Understanding E-Commerce Security


Posted on by Isla Sibanda

Precisely because e-commerce is poised to comprise 21% of all retail sales in 2024, it’s an ideal target for all kinds of malicious actors. On top of that, this domain encompasses a myriad of protocols, strategies, and technologies, making it hard to grasp for users, customers, and even some cybersecurity experts.

Despite this, e-commerce security’s significance is paramount, as breaches can lead to financial losses, eroded customer trust, and compromised business integrity. And with the average data breach costing $9.44 million, it’s paramount that everyone takes e-Commerce cybersecurity seriously. With that in mind, let’s take a deeper dive as we near RSA Conference 2024.

Cybersecurity Threats in E-Commerce

The cybersecurity landscape in e-commerce is a battleground, with threats that are as diverse as they are sophisticated. Key issues plaguing online banking and transactions include:

  • Advanced Persistent Threats (APTs): These are sustained, targeted attacks aiming to steal data over extended periods, often penetrating networks and looking to accumulate customer or transaction information.

  • Cryptojacking: The unauthorized use of someone else's computing resources to mine cryptocurrency, often through compromised e-commerce sites. Albeit not as ubiquitous as phishing, ransomware and old-school trojans.

  • SQL Injections: Attackers exploit vulnerabilities in data-driven applications to execute malicious SQL statements, compromising databases.

  • Cross-site Scripting (XSS): Here, attackers inject malicious scripts into benign websites, executing on the user's device to steal data or credentials. So instead of gathering data from the server side, cybercriminals attack the client side through compromised e-commerce sites, zeroing in on the individual.

 

These threats underscore the arms race between cybercriminals and cybersecurity professionals, necessitating a strategic, informed response. While PCI compliance and similar requirements are good starting points, experts mustn’t take a “good enough” approach to this matter. 

Ideally, experts in e-commerce and security must focus on strengthening user authentication in order to reduce the possibility of fraud. In his RSA Conference 2020 session, William Newhouse highlighted strategies that retailers can adopt to reduce the risk of fraud while also protecting both their businesses and customers.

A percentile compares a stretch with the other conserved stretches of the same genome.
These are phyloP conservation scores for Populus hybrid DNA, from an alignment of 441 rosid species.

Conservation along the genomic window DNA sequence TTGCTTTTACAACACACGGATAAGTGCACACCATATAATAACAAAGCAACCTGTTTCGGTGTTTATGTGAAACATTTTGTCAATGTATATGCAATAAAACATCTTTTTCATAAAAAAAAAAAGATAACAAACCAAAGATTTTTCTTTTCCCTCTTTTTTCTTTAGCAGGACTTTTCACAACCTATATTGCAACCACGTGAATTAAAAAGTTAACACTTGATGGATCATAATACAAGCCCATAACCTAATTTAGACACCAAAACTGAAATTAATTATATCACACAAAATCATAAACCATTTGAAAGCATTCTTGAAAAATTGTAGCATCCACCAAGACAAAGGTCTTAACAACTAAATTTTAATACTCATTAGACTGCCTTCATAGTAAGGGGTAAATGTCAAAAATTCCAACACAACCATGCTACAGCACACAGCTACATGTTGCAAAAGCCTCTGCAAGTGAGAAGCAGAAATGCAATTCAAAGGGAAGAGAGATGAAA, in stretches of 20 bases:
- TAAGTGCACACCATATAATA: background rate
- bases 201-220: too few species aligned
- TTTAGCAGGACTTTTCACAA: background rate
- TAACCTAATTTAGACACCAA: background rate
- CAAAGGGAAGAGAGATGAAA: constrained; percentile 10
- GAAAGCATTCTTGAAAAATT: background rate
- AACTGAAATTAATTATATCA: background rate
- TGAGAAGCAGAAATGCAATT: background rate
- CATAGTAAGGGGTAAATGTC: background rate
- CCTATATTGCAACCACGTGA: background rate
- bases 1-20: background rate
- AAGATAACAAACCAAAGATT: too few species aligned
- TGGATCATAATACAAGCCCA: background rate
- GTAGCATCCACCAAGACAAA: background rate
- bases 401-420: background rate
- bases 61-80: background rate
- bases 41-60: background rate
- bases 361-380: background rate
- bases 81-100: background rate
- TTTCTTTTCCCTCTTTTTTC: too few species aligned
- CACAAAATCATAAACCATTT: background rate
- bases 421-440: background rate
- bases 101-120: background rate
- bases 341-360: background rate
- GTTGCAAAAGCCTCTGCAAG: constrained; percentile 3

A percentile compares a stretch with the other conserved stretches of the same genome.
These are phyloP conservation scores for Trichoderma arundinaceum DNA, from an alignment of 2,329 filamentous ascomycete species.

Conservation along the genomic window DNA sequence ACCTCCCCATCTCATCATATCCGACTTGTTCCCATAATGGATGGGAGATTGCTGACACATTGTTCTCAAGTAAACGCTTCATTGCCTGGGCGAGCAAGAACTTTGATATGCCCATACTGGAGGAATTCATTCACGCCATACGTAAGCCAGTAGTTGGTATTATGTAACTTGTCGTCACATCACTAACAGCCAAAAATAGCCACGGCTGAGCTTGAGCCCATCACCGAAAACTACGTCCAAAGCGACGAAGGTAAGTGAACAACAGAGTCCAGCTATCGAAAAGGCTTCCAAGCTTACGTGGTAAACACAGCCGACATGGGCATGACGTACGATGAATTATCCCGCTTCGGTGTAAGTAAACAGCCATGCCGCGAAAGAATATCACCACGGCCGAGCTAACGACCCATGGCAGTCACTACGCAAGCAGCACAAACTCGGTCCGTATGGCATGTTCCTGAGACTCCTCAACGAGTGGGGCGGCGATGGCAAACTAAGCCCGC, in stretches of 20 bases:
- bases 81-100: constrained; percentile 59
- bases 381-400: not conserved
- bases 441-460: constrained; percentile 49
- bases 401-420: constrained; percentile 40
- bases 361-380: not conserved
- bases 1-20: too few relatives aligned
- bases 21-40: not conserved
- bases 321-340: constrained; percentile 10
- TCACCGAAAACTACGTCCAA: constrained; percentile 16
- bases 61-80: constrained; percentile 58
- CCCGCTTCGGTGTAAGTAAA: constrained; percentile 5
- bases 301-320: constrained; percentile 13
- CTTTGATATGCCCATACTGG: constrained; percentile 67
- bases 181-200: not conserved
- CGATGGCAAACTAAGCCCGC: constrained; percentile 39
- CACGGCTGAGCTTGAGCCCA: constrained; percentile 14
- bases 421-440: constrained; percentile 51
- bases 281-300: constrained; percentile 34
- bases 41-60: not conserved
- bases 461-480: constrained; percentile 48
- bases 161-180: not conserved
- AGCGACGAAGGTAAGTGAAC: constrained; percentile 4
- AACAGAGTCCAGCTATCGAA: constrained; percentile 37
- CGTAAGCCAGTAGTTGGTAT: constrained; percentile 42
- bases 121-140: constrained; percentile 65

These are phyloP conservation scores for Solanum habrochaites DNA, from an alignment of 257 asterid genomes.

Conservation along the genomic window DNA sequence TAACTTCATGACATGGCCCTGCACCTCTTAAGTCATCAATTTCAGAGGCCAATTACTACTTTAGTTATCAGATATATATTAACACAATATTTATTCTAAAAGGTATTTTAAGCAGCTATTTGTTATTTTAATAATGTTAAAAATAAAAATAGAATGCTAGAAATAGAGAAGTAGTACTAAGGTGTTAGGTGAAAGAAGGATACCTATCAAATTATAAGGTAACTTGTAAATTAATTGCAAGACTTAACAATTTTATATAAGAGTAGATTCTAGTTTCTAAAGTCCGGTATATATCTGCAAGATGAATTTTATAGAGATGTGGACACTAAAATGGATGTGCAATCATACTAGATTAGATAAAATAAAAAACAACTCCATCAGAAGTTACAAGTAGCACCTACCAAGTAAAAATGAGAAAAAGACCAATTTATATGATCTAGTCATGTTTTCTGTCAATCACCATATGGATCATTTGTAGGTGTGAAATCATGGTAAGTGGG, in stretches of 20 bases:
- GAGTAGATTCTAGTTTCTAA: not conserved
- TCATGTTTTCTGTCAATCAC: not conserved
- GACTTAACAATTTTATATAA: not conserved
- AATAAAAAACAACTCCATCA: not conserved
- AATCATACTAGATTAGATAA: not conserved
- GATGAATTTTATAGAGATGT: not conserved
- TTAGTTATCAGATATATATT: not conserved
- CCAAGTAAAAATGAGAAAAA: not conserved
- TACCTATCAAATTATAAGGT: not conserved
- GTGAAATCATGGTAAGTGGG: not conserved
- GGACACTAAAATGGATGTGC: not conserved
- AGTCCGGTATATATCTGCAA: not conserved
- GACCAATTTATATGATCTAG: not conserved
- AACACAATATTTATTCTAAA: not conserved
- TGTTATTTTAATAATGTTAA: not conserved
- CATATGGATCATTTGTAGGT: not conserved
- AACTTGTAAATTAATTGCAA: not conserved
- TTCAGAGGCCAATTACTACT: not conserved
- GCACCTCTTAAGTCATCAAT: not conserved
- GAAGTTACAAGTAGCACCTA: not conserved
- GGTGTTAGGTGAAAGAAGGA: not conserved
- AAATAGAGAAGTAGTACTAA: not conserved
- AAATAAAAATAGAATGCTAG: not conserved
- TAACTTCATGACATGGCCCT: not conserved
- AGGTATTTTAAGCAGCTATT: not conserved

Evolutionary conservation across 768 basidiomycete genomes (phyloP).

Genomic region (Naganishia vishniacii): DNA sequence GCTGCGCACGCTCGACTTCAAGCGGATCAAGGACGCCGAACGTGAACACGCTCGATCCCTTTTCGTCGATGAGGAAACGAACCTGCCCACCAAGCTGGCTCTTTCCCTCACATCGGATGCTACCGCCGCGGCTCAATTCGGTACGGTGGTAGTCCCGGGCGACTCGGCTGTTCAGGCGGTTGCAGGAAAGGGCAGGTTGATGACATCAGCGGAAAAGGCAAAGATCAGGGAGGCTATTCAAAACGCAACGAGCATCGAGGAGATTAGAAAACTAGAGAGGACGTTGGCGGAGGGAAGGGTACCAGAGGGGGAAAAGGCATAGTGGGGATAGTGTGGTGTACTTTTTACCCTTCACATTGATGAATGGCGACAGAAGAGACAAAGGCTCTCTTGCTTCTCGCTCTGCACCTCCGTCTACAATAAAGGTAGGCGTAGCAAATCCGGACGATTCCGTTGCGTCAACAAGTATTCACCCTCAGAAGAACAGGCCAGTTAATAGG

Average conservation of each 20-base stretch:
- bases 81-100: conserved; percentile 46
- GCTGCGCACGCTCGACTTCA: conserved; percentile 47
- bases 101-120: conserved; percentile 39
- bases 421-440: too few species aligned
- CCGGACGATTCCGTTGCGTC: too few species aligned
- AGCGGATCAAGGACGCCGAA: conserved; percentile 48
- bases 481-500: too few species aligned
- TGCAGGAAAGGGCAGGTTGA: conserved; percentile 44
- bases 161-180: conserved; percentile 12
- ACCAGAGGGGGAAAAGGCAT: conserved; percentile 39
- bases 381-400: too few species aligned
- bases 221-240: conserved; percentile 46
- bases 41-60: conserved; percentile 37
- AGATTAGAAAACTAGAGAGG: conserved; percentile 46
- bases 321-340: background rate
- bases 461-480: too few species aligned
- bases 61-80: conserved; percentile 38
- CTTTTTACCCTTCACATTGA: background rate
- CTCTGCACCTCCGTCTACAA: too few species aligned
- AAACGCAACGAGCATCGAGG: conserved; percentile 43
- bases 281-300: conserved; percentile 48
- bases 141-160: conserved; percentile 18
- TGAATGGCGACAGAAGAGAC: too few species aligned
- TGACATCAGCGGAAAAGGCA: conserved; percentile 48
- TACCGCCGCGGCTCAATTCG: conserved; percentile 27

Five Best Practices for Securing Online Transactions in 2024

There are no Ten Commandments that govern online store security, but over the years, both store owners and cybersecurity professionals have agreed upon various key tenets. From being PCI DSS compliant to being wary of faulty backend code, there’s a lot to unpack. Generally speaking, secure online shopping is possible in 2024 if you: 

  • Rely on regular security audits and penetration testing: Employ third-party experts or use pentesting tools to conduct thorough security assessments and simulate cyberattacks on your systems to identify vulnerabilities. In addition, you should adopt zero trust architecture—operate on the principle that no entity, internal or external, is trusted by default from a security standpoint, necessitating verification at every step.

  • Reduce the number of attack vectors: Given the fact that a CMS like WordPress has in excess of 60,000 plugins, e-commerce site owners often put their sites at risk by adding unnecessary third-party software that isn’t properly vetted. Only use what you actually need and verify any third-party vendor before using their products or services.

  • Next-generation firewalls and intrusion prevention systems: Deploy advanced firewall technologies that provide deep packet inspection, intrusion detection, and prevention capabilities.

  • PCI compliance: Adhere to the Payment Card Industry Data Security Standard to protect cardholder data across payment channels. This means using PCI-compliant hosting, abiding by anti-money laundering (AML) protocols and verifying that any external vendors do too. 

  • Secure cloud services: Utilize reputable cloud services with robust security measures for data storage and processing. Likewise, the concept of cloud automation has emerged as a way of reducing human error and bringing the risk of social engineering to an acceptable level. 


Contributors
Isla Sibanda

Freelance Writer,

Protecting Data & the Supply Chain Ecosystem

hackers & threats persistence zero trust authentication Consumer Identity Fraud Prevention / Transaction Security fraud Pen Testing / Breach Simulation web application firewall

Blogs posted to the RSAConference.com website are intended for educational purposes only and do not replace independent professional judgment. Statements of fact and opinions expressed are those of the blog author individually and, unless expressly stated to the contrary, are not the opinion or position of RSA Conference™, or any other co-sponsors. RSA Conference does not endorse or approve, and assumes no responsibility for, the content, accuracy or completeness of the information presented in this blog.


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